• Manufacturing added 44,000 jobs in April. Since December, factory employment has risen by 101,000.
  • Mining added 7,000 jobs in April, with most of the increase in support activities for mining. Since last October, mining has added 39,000 jobs
  • Construction employment edged up 14,000, following an increase of 26,000 in March. Over the month, nonresidential building and heavy construction added 9,000 jobs each.
  • Professional and business services rose by 80,000 in April. Temporary help services continued to add jobs (26,000)
  • Health care employment grew by 20,000, including a gain of 6,000 in hospitals. Over the past year, health care employment has increased by 244,000.
  • Federal government employment was up in April, reflecting the hiring of 66,000 temporary workers for the decennial census.
  • Transportation and warehousing fell by 20,000 in April, reflecting a large decline in courier and messenger service


Plain and Simple: the 2010 Census contributed 66,000 jobs to the 290,000 rise in April payrolls . This tells us the private industry is playing its part in the labor market recovery process. February Payrolls were revised from -14,000 to +39,000. March payrolls were revised higher from +162,000 to +230,000. That accounts for a swing of +121,000 positions on top of the 290,000 seen in April.  The unemployment rate did move higher but that is going to happen as the economy recovers and people re-enter the work force faster than jobs can be created. Remember how the BLS defines "unemployed" and "employed"  (see comments above). It is not a good sign for consumer spending that average hourly earnings can't gain any traction...especially after we learned that productivity is still running at record levels and labor costs are falling (READ MORE).On the bright side...that keeps inflation low.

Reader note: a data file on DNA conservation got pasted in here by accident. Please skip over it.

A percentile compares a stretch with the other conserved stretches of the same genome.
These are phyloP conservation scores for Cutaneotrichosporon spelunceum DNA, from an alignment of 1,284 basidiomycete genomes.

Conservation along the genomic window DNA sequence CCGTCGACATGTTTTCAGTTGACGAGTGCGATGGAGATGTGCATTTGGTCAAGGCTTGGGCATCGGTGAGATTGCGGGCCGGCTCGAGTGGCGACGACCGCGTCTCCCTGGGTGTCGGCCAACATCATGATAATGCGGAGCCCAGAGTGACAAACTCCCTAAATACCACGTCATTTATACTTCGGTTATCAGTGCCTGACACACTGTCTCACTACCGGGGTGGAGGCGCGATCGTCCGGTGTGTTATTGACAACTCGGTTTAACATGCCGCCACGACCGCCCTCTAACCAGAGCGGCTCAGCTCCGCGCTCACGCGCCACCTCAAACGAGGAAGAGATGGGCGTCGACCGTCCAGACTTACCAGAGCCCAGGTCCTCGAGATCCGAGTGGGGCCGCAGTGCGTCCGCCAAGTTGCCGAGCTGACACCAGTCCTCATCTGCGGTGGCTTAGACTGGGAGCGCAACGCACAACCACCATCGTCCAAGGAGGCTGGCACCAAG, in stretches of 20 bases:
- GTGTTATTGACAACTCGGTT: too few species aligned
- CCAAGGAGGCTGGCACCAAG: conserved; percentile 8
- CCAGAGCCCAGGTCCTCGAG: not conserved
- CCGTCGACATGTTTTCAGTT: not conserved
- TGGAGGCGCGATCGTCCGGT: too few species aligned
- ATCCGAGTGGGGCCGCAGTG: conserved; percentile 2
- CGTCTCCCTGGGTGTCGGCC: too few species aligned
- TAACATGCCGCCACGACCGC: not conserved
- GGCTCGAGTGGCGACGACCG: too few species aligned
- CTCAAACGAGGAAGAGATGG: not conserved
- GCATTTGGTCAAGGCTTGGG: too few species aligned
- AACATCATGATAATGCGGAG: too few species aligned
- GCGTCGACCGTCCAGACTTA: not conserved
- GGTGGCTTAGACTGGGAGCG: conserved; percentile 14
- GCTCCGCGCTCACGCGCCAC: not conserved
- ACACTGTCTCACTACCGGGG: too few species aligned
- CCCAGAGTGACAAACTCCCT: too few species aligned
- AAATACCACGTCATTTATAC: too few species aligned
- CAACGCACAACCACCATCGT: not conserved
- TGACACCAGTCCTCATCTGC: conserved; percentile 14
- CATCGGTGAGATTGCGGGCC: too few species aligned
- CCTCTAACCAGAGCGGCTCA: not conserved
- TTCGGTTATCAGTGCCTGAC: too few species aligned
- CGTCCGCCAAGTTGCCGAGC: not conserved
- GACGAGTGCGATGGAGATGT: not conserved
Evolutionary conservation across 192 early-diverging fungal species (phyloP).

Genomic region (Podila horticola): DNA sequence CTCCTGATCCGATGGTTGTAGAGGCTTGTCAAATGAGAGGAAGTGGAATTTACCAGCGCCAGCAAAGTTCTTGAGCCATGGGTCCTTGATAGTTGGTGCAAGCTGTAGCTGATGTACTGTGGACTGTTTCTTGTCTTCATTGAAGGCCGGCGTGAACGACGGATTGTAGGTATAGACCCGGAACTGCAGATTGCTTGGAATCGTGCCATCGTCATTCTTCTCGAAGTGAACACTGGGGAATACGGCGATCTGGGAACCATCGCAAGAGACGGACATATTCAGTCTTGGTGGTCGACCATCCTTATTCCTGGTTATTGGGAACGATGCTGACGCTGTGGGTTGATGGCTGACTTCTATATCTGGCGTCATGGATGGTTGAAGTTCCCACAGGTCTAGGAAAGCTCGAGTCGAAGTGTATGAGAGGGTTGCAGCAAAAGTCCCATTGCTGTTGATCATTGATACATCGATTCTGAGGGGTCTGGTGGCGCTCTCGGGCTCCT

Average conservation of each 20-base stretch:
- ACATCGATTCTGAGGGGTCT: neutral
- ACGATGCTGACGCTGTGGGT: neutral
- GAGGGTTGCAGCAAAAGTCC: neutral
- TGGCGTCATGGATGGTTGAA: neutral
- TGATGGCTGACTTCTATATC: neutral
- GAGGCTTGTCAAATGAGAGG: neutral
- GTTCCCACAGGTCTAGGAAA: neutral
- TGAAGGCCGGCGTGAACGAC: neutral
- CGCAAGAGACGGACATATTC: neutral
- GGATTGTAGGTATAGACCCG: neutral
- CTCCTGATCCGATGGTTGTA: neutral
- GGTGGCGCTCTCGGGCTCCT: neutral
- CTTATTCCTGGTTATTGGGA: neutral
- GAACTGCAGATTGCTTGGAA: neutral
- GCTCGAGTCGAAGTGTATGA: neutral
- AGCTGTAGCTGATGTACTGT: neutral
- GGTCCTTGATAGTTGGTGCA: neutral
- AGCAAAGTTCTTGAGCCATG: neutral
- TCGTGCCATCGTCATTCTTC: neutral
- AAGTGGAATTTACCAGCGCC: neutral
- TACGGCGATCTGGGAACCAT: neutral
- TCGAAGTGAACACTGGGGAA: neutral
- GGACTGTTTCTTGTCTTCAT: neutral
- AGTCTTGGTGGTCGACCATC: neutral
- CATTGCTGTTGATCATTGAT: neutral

MY BIGGEST ISSUES (still):  The number of people out of work for longer than 27 weeks continues to tick higher, now at 6.7 million Americans. The total number of people out of work or underemployed moved up to  17.1% of the workforce. This is a heavy social spending burden (unemployment benefits) for the government to carry...


The reaction in markets...

Stocks have opened flat as traders cautiously test the liquidity of the marketplace. The 3.625% coupon bearing 10 year TSY note yield ticked higher overnight but rallied ahead of the equity open. There wasn't much reaction to NFP data. 10s are currently -0-01 at 101-25 yielding 3.41%.

Mortgages had a wild afternoon of their own yesterday as traders scrambled to take in originator hedges and make a market for servicer duration adding needs. Check out that price spike that printed around 4:00pm.  We were wondering if that move higher was a result a Citigroup trader's fat fingers on the "GO" key, however we got feedback that it was not an error as much as a forced real money buying (servicers) which snowballed in an environment that was greatly lacking liquidity (which we speculated would happen yesterday morning). This helped "Rate sheet influential" yield spreads come off their widest levels seen since early fall 2009.

The FN 4.5 is currently -0-01 at 101-16 yielding 4.329%. The secondary market current coupon is 4.288%. The current coupon yield is +87.6bps over the 10 yr note and +81.2bps over the 10 year interest rate swap.


Loan pricing is near its best levels of the year. I would hate to be a pipeline manager right now as fallout risk skyrocketed yesterday when the current coupon yield dipped into the 4.20s.

While I wish I had some divine wisdom to pass along regarding the fate of the markets in the short run...I got nothing. For now, it seems that until the EU is able to enact a firm policy response to their growing crisis of confidence, that stocks will remain defensive and bonds will benefit. The BIG PICTURE message we shared in THIS POST is very relevant though...